TOP OF THE NEWS: Autopsy results show Sonny Bono, the hippie popster of Sonny & Cher who became a Congressman, died instantly from head injuries suffered when he skiied into a tree Monday at a resort along the California-Nevada border, authorities said this afternoon. The death was declared accidental. Bono was 62.

CHER REACTS: Cher is said to be returning to the U.S., canceling a scheduled Wednesday in-store appearance at London's Harrods department store. Cher was in London when she learned of Bono's death. She was married to Bono during their recording and TV variety-show heyday, from 1964 to 1975.

WASHINGTON REACTS: "There's a hole left in this Congress." That's the take this morning from Speaker of the House Newt Gingrich on the death of Capitol Hill colleague Sonny Bono.

ACTOR ARRESTED: Actor Mykelti Williamson, best known for playing the shrimp-obsessed Bubba in Forrest Gump, has been sprung from jail in Los Angeles today, freed on $180,000 bail. Police arrested Williamson Monday night on suspicion of stalking his ex-wife and stabbing her male companion. The stabbed man remains hospitalized in critical condition.

THE GRAMMYS: Producer-turned-performer Babyface was top dog as nominations for the 40th annual Grammy Awards were tallied this morning. He led all comers with eight nods. Paula Cole, who emerged in 1997 with the hit, "Where Have All the Cowboys Gone?" was a surprise big winner, nabbing a whopping seven nominations.

GRAMMYS ADD: Bob Dylan finally received a vote of confidence from Grammy voters with the first-ever Album of the Year nomination of his 36-year career. Other contenders for that top honor: Babyface, Paula Cole, Paul McCartney and Radiohead.

O.J.'S MOTIVE: A theory on why O.J. Simpson would kill ex-wife Nicole Brown Simpson--from O.J. Simpson himself: If he did it, the former footballer tells Esquire magazine, "it would have to have been because I loved her very much, right?"

WILD GAME: The Man has ceased to hassle Ted Nugent. Charges relating alleged deer miscounting at Nugent's game preserve in Michigan have been dropped.

OUT OF BUSINESS: Neil Simon latest Broadway play, Propals, will close Saturday, after only 76 performances and 11 previews. January is the cruelest month for Big Apple shows trying to brave the tourist drought.

MUSICAL MAKEOVER: Meanwhile, one Broadway show that's still alive--barely--has just gotten a makeover. Paul Simon's debut effort, The Capeman, has just changed directors, with Tony-winning veteran Jerry Zaks coming on board.

OBITUARIES: Singer John Gary ("Soon I'll Wed My Love") has died from cancer in a Dallas hospital. He was 65...Record producer Nik Venet, who signed the Beach Boys to Capitol Records, has lost a battle to a form of lymphoma. He was 61.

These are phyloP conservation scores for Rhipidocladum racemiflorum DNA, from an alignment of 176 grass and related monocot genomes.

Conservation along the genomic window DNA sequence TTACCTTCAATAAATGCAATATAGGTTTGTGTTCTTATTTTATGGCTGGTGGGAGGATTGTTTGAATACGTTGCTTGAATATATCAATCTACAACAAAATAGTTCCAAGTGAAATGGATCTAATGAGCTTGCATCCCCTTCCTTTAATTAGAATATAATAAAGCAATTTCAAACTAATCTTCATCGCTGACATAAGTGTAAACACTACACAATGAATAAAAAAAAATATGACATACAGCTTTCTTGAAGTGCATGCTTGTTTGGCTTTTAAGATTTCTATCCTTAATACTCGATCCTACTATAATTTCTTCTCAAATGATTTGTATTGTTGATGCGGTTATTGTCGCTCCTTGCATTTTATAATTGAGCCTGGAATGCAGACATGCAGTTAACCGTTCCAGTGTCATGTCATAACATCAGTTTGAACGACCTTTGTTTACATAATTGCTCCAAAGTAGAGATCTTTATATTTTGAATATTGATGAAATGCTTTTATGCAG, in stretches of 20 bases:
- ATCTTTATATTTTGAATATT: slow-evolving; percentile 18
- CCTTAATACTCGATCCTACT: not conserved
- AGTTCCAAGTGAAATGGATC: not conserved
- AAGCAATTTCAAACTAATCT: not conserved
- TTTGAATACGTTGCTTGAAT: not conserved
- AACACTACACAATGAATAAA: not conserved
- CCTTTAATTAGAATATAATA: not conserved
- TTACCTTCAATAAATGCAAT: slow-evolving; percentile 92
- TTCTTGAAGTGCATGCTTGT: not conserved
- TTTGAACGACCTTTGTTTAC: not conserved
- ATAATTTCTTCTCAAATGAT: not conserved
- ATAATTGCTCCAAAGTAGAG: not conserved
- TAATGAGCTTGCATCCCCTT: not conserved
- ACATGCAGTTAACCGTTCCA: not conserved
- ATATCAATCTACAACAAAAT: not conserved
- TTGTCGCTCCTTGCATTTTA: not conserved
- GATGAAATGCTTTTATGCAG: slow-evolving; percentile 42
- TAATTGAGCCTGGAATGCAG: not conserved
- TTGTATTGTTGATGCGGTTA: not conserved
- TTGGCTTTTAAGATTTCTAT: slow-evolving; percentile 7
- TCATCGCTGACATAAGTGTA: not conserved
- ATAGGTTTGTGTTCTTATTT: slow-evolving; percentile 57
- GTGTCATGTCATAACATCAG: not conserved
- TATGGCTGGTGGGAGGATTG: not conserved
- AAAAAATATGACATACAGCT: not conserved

DI'S WORLD: If you watch TV newsmagazines, you probably already know this: Princess Diana was, by far, the genre's most popular subject in 1997. A stunning 696 TV stories profiled the late royal, according to a new study of tubeland mag shows. The next most popular topic: murdered pint-sized beauty queen JonBenet Ramsey.

OSCAR WATCH: So, just how many feature films are eligible for the 1997 Academy Awards? Glad you asked. The total: 275. It's not known if Titanic was counted twice. Nominations will be announced February 10.

CHEERS! Ted Danson, Shelley Long and Kelsey Grammer are among the Cheers alumni slated to reunite for a special tribute to the classic TV sitcom at the upcoming U.S. Comedy Arts Festival in Aspen, Colorado.

TOUTING TONTO: A Native American group plans to induct Jay Silverheels, the actor who played Tonto on TV's Lone Ranger, into its Hall of Honor. The ceremony is scheduled for next month. Unfortunately, Silverheels died in 1980.

PARTY ON: Bidding war! MTV, Lifetime, Family Channel, USA and TNT are among the cable networks said to looking at buying the rerun rights to Fox's acclaimed drama series, Party of Five. The shows would be available for air, starting next fall.

DON'T ASK: How's this for cutting-edge humor: A guy in a dress!!! Yawn. That was the reaction from channel surfers to the Sunday night premiere of Ask Harriet, Fox's heavily promoted new sitcom. The show bowed to lousy ratings, dragging down a time slot usually held by hit King of the Hill.

NEW OLD STUFF: Live radio recordings made by the Rolling Stones more than 30 years ago have been uncovered by those diligent archivists at the BBC. And like that Beatles-on-the-BBC release a couple years back, the Stones cuts may just find their way on to a CD, too.

STARRY DAY: Feel free to walk all over Bob Hope--again. More than 200 Hollywood Walk of Fame stars put in storage to make way for Los Angeles' rumored subway system--including Hope's--have been cleared to hit the streets again. Workers begin reinstalling the markers today.

MAD COWBOYS: In Texas, pre-trial arguments started today in the case of the Cattlemen vs. Oprah Winfrey. The ranchers are steamed at Oprah for giving a TV forum to a guest who warned viewers about mad-cow-tainted beef in the U.S.

DIVORCE COURT: The nasty divorce between Kirstie Alley and Parker Stevenson moved to Maine's Supreme Court Monday. At issue: Where did the couple live? She says Maine; he says California. The big deal: If California's the place, the duo will have to split everything 50-50.

HEE HELP! It was a stroke that sent beloved Hee Haw hick Grandpa Jones to Nashville hospital Saturday night. Doctors say the banjo-pickin' comic, who became dizzy during a Grand Ole Opry performance, is in critical condition. Jones is 84.

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